“It was very competitive and I was starting from scratch,” he says. The training took 20 months.

After he earned his cadet wings, Wenzel completed six more months of flight training before heading to Pisa, Italy, to fly the P-47 Thunderbolt.

“It was exactly what I had hoped for. I didn’t want multi-engine planes; I wanted a fighter plane. I didn’t want to go to the Pacific; I wanted to fight the Nazis in Europe because they were the greater immediate threat to civilization.”

Wenzel didn’t talk about his war experiences when he returned home. He refers to the war and its aftermath as “the dark time.”

One thing he knew: He couldn’t go back to being a carefree college kid anymore. He switched schools, choosing Swarthmore because of its strong academic reputation. This time around, he focused on his studies and lived at home with his parents in Philadelphia.

John, in his Army Air Corp uniform, stands next to his plane.
courtesy john wenzel’47
“I didn’t want multi-engine planes; I wanted a fighter plane,” says John Wenzel ’47, 100, who flew the P-47 Thunderbolt. “I didn’t want to go to the Pacific; I wanted to fight the Nazis in Europe because they were the greater immediate threat to civilization.”
Wenzel was born in Manhattan in 1923, one of four children, with a stay-at-home mother and a father who worked in automotive finance. The Depression shaped his early years.

“We were the family handing out sandwiches, not asking for sandwiches,” he says. “However, I was at the right age to see it all, and to wonder why the long lines of unemployed couldn’t work in the empty factories.”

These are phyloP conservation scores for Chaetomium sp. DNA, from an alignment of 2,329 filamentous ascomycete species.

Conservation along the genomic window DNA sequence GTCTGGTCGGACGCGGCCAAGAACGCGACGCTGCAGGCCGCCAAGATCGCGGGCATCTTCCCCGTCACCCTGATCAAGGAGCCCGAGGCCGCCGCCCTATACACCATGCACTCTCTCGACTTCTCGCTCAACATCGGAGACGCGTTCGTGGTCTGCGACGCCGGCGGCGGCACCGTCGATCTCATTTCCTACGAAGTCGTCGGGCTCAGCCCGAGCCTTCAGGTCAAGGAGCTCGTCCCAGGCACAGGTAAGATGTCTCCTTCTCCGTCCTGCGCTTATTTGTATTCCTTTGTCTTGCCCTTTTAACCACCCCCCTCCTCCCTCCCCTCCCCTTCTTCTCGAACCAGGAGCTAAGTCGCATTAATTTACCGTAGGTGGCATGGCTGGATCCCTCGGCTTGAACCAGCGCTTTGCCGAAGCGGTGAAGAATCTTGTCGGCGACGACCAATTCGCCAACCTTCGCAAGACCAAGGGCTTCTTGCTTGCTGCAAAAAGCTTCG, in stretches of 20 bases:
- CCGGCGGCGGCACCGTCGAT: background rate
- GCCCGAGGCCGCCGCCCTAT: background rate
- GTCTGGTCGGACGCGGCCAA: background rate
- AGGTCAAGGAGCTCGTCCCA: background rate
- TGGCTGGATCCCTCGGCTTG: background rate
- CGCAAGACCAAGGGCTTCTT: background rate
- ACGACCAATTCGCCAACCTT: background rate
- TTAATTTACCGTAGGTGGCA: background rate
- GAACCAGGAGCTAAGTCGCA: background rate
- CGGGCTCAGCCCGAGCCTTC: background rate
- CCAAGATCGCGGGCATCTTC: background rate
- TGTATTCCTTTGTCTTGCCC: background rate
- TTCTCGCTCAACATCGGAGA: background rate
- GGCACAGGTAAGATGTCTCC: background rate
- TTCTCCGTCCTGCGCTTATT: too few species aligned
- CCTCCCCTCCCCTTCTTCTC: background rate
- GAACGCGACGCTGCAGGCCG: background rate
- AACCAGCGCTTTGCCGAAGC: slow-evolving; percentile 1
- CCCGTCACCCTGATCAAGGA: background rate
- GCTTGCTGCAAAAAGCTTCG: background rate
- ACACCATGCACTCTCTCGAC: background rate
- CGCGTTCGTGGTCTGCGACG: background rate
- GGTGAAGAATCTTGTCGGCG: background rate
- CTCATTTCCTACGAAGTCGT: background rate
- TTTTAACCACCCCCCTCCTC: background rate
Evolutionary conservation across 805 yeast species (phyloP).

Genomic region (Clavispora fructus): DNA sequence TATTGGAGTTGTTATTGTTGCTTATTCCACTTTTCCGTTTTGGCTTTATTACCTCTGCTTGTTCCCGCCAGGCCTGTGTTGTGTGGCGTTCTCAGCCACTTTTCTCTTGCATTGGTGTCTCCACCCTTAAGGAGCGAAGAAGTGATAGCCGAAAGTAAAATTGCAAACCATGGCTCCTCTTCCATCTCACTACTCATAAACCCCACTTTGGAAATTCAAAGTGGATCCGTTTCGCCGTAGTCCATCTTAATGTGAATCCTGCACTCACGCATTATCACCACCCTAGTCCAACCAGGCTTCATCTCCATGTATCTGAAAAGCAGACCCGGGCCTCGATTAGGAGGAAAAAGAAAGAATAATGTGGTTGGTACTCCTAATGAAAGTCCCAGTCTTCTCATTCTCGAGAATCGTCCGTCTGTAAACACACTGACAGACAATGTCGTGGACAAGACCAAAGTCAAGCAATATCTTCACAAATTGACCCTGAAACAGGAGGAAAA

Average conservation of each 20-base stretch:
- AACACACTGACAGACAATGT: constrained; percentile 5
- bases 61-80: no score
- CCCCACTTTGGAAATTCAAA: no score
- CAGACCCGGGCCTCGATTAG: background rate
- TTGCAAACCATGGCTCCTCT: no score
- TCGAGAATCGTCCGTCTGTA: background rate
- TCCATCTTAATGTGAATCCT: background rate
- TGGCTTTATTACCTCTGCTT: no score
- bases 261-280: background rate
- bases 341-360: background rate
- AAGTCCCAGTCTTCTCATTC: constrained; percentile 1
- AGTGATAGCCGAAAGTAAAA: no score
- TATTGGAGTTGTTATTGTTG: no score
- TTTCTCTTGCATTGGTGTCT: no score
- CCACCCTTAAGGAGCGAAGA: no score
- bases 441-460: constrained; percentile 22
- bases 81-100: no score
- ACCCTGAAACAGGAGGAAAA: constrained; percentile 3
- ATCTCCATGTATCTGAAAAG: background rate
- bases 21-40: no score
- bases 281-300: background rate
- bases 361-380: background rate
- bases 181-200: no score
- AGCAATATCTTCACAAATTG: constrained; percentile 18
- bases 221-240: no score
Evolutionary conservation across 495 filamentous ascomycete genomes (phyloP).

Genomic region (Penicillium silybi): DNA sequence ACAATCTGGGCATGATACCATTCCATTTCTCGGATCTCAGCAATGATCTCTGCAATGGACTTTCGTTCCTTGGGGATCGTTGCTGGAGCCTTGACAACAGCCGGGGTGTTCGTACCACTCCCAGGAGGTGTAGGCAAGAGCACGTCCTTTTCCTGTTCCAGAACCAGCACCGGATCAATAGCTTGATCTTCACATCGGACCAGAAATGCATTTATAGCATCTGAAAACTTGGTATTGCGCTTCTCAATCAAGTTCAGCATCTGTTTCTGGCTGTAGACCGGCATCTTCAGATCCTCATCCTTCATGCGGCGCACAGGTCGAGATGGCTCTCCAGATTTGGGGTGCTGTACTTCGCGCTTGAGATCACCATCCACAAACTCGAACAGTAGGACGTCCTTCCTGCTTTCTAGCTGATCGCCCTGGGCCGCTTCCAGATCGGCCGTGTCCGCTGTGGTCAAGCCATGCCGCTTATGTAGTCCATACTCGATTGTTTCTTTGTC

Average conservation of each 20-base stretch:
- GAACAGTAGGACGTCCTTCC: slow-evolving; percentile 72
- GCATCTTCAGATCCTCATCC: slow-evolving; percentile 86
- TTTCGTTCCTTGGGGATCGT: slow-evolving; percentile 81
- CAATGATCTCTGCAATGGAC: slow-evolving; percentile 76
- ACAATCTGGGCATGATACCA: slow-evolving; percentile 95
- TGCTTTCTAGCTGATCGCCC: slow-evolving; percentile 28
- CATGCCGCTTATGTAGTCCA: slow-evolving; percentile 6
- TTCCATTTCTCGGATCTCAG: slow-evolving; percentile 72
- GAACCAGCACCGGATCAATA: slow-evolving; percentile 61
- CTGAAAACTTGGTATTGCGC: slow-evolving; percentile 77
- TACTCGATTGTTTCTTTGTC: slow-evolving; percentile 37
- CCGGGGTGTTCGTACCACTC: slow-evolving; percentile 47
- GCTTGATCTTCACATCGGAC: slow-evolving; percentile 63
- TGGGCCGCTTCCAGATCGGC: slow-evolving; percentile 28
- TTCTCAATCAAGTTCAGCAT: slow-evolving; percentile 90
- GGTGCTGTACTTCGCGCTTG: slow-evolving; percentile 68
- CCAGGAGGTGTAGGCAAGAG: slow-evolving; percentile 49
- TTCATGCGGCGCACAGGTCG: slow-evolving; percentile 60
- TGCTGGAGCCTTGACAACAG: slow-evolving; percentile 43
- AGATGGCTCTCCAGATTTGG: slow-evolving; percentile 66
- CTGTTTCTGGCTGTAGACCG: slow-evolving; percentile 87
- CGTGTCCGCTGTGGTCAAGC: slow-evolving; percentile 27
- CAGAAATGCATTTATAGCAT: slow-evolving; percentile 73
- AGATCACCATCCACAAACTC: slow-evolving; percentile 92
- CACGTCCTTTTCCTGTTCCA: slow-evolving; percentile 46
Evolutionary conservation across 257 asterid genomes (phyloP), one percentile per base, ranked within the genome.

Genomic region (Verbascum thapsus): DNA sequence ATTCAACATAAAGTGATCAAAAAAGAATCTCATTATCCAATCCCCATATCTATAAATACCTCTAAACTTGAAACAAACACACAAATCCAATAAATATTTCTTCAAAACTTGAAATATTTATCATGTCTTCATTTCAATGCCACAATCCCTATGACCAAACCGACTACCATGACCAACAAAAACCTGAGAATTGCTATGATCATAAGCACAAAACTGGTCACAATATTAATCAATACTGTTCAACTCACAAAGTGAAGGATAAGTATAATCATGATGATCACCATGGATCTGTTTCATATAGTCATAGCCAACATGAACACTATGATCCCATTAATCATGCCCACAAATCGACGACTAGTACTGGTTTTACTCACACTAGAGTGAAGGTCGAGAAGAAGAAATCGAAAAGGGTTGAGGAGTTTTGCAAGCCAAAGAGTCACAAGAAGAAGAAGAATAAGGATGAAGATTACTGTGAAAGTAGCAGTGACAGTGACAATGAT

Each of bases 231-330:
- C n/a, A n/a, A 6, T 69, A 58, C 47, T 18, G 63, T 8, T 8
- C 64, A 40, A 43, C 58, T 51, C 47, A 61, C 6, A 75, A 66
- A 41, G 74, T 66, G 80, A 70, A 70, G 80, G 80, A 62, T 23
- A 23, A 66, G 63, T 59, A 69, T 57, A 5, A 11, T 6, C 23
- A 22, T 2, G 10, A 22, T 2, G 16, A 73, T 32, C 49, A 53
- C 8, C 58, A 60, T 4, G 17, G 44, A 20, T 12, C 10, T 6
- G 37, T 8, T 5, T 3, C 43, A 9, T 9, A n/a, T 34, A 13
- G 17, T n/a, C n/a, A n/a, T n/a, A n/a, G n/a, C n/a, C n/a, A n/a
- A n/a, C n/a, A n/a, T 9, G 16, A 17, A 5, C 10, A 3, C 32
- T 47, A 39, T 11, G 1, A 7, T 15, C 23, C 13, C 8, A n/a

At Swarthmore, he majored in economics, but “had more credits in English literature.” He liked to paint. He loved jazz and golf. He kept the war buried and worked in finance, first at Chase Bank in Puerto Rico in the foreign credit department, then in New York for David Rockefeller. He joined the Ideal Corp., an automotive-parts manufacturing company in Brooklyn, and worked his way up to become its president. When Ideal was acquired by Parker Hannifin, he headed the automotive division.

Wenzel married in 1953. He and his wife Alice were married for 52 years until her death in 2005. They have two daughters, Emily and Abby, two granddaughters, and one great-granddaughter.

As his 100th birthday approached, Wenzel decided he finally wanted to make a statement about the war. He agreed to an interview with a New York Times reporter and, in an April 2023 feature (nyti.ms/48nD598), shared the story he’d never told.

Many readers reached out to him. He’s glad of that. “I don’t want the war to be forgotten,” he says.

He hopes younger people will recognize the tremendous sacrifices people made worldwide to defeat such a grave threat to civilization. On his 100th birthday, Wenzel’s family and friends toasted him with champagne. He no longer plays golf or travels, but he still loves jazz and art.

Life at 100? “It’s very difficult,” he says, “and special at the same time.”

share your story

We are interested in hearing about your life’s path and the ways that Swarthmore has influenced you.
Please write to us:
Swarthmore College Bulletin
500 College Avenue
Swarthmore, PA 19081-1306
or email bulletin@swarthmore.edu and tell us about living in your 80s, 90s, or 100s.